The UK government should introduce auto-enrolment credits for career breaks and radically change the framework of occupational pensions to reduce the widening gender pension gap, MPs have been told.
In an open letter to the Work and Pensions Select Committee, Hymans Robertson partner, Chris Noon, calls for a new approach to auto-enrolment that is similar to the way state pension credits are currently provided for certain individuals.
These contributions could be made annually based on a notional earnings level. For example, if notional earnings were set at £16,240, the government would pay an auto-enrolment contribution of around £800 a year (i.e. 8% x (£16,240 - £6,240).
Noon argues that this approach is analogous to state pension accrual and reflects the fact that individuals taking careers breaks, for example, when caring for children or elderly relatives, are still adding value to society.
He suggests that this change could be made in conjunction with two further measures: substantially reducing the auto-enrolment earnings threshold to include more women on lower/part-time salaries, and removing the offset in qualifying earnings from the first £1.
This comes after government research published in February suggested that reducing the auto-enrolment threshold from £10k to £5k would bring over 800,000 individuals into the scope of auto-enrolment, of which around three-quarters would be women.
Explaining the arguments laid out in the letter, Noon said: “It’s becoming increasingly clear that one of the primary shortcomings with the UK pensions framework is in the retirement outcomes for women, compared to those enjoyed by men.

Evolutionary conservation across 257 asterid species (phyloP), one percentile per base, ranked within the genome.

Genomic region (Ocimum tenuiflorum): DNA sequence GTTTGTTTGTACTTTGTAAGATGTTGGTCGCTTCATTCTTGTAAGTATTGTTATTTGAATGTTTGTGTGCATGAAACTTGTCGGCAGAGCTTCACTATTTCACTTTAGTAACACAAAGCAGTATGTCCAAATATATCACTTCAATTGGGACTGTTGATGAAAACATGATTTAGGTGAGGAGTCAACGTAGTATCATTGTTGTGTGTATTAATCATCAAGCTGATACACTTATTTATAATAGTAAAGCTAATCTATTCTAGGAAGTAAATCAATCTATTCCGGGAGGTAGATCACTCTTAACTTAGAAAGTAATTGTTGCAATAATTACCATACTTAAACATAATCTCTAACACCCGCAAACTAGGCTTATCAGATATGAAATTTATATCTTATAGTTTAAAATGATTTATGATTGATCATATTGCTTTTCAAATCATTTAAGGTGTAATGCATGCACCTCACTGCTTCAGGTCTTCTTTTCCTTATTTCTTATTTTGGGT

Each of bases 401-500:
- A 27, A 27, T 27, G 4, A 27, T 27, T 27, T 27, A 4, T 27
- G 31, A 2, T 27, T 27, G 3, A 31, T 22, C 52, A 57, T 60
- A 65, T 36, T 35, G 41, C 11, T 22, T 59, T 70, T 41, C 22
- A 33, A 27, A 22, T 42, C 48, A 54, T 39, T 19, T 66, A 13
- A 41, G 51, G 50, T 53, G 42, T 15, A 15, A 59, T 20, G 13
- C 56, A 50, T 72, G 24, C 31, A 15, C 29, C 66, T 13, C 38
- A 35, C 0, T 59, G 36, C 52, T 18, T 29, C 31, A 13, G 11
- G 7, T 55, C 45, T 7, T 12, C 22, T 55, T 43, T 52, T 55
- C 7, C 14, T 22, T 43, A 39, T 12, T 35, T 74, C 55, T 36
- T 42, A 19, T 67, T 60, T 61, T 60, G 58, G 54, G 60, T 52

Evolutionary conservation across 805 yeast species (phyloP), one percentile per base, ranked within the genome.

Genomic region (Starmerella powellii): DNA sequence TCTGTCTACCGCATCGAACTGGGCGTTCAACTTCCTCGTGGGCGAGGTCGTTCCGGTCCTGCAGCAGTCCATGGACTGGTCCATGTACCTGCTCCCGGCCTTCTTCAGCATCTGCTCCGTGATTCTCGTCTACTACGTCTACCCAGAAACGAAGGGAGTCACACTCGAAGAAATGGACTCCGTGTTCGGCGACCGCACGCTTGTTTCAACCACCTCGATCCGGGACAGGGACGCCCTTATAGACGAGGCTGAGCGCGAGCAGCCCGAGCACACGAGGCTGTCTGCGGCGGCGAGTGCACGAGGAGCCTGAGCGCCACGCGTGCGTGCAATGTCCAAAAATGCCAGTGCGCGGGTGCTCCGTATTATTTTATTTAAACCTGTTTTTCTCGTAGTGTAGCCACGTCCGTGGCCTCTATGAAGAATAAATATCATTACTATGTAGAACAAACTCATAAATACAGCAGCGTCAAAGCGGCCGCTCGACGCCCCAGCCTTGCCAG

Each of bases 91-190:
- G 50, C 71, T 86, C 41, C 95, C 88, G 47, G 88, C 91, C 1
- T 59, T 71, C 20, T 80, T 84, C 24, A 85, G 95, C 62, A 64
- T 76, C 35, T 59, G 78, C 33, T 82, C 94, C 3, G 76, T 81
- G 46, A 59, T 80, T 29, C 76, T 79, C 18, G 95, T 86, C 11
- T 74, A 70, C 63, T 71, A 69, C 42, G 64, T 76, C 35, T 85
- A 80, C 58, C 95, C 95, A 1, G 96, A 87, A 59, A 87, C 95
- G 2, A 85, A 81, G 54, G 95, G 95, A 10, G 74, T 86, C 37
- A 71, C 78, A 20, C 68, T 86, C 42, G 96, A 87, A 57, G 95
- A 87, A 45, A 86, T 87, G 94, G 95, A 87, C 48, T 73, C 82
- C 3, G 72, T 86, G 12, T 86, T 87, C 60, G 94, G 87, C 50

“Evidence from the Pensions Policy Institute shows that this is largely due to the significant career breaks that many women take, as well as the higher prevalence of women working part time.
“Introducing state auto-enrolment credits, alongside other measures to extend auto-enrolment, would make a significant difference in addressing the inequality. The government simply can’t ignore this inequality which is blatantly unfair to millions of women.”
Noon acknowledged that the proposed measures would come at a “significant cost” to the government.
Meanwhile, separate analysis of figures from the Department for Work and Pensions by Hargreaves Lansdown has found a narrowing state pension gap between men and women.
The findings show that 1.5m women received less than £100 per week in state pension in November 2021, down from 1.67m the previous year. For men, 448,082 received less than £100 per week in state pension, compared to 465,479 in November 2020.
Helen Morrissey, senior pensions and retirement analyst at Hargreaves Lansdown, said: “The introduction of the new state pension in 2016 has significantly boosted the amount women receive and we are seeing a big drop in the number of women receiving less than £100 per week in state pension.
“As more women retire into the new state pension system we should see incomes continue to grow, and the introduction of auto-enrolment will see many more women further build their retirement resilience with a workplace pension.”
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Author: Chris Seekings